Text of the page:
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Tech Heavyweights Tap Blockchain to Operationalize GDPR Compliance

Two days before the May 25 General Data Protection Regulation (GDPR) deadline, a group of tech and professional services firms teamed up to debut a blockchain-based software solution for industries like retail that’s aimed at operationalizing compliance with the data privacy overhaul taking effect throughout the European Union (EU).

GDPR is prompting companies whose customers reside in the EU to update their approach to collecting, securing and storing individuals’ data, with stiff penalties of 20 million euro ($23 million) or 4 percent of annual global revenue for those violating the regulation. Because many firms today operate across borders, myriad companies not based in the EU have found themselves scrambling to get their data practices in order before the Friday deadline. As a result, in recent weeks you’ve likely received an onslaught of privacy terms update emails from the companies you interact with and the websites you use.

Because of the challenges associated with GDPR compliance—an IBM survey last week found that just 36 percent of companies will be compliant before May 25—professional services firm BDO, tech talent company IntraEdge, Intel and Microsoft banded together to deliver and promote GDPR Edge. It’s based on Intel’s Software Guard Extensions and Hyperledger Sawtooth distributed ledger technology—also known as blockchain—to facilitate transparent and accurate record keeping while enabling consumers to access their information at any time.

GDPR Edge was created specifically for industries like retail, hospitality and technology, highly complex sectors that feature an abundance of customer touchpoints, disparate point-of-sale systems and countless data points. By integrating GDPR into a company’s existing processes, the software is designed to reduce a company’s risk exposure while diminishing the burden of compliance.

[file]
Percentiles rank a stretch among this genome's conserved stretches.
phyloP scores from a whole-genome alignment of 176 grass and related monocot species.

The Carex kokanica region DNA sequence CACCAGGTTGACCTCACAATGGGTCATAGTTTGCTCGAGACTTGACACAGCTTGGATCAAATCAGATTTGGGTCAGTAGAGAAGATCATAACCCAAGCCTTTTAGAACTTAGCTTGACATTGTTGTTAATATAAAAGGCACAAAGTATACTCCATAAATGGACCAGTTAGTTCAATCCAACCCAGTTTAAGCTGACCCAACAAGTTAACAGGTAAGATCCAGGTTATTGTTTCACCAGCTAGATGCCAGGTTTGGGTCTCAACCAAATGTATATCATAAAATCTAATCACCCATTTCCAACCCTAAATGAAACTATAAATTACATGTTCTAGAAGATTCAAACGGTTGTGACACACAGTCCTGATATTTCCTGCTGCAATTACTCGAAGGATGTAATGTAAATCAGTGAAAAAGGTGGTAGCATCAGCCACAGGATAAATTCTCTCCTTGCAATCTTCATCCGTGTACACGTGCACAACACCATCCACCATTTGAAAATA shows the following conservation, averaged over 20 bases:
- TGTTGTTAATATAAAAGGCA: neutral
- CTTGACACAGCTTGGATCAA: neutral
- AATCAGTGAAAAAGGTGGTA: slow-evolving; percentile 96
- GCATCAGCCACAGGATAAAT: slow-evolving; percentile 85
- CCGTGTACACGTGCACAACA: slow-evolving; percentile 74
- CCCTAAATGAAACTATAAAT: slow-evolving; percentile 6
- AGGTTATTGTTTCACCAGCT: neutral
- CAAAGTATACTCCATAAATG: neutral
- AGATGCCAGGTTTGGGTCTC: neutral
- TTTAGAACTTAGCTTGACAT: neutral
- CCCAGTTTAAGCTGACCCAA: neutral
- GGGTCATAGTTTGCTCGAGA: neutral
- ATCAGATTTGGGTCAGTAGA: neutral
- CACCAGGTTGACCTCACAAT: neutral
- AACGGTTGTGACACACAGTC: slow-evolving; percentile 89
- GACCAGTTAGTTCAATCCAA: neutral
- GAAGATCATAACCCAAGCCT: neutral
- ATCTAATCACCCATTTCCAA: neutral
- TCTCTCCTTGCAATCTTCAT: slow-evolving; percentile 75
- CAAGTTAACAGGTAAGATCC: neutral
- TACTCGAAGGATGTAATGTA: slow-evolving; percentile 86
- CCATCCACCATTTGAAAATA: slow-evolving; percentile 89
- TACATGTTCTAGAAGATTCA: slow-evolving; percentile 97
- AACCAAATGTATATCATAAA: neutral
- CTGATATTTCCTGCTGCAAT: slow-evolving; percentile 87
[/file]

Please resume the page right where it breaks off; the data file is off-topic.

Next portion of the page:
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“GDPR presents extensive requirements and creates significant risk, and operationalizing GDPR is a significant challenge for merchants,” Jim Halpert, co-chair of the data protection, privacy & security practice at global law firm DLA Piper, said. “I am encouraged that GDPR Edge offers a centralized operational solution to address key and difficult areas of compliance for merchants ahead of the May deadline.”

BDO’s Karen Schuler, national data & information governance practice leader, said GDPR Edge will help businesses enhance the value of their data throughout the enterprise. “As regulators across the world turn their focus to issues of data privacy, we’re thrilled to work together with Intel to help our clients adapt to the evolving regulatory environment and facilitate an unprecedented level of trust,” she said.

“The value of the GDPR Edge platform as it pertains to the changing regulatory environment and the importance of privacy within the global landscape cannot be overstated,” said Chris Dieringer, U.S. retail and CPG industry practice leader for Microsoft, which is leveraging its Azure and business intelligence offerings to recast the GDPR requirements as an “enterprise value extension” for its clients.

Companies have had two years to update their data management practices to meet the new standard, but Facebook’s high-profile scandal with Cambridge Analytica pushed GDPR into the spotlight, spurring increased interest in and action of the sweeping privacy regulation.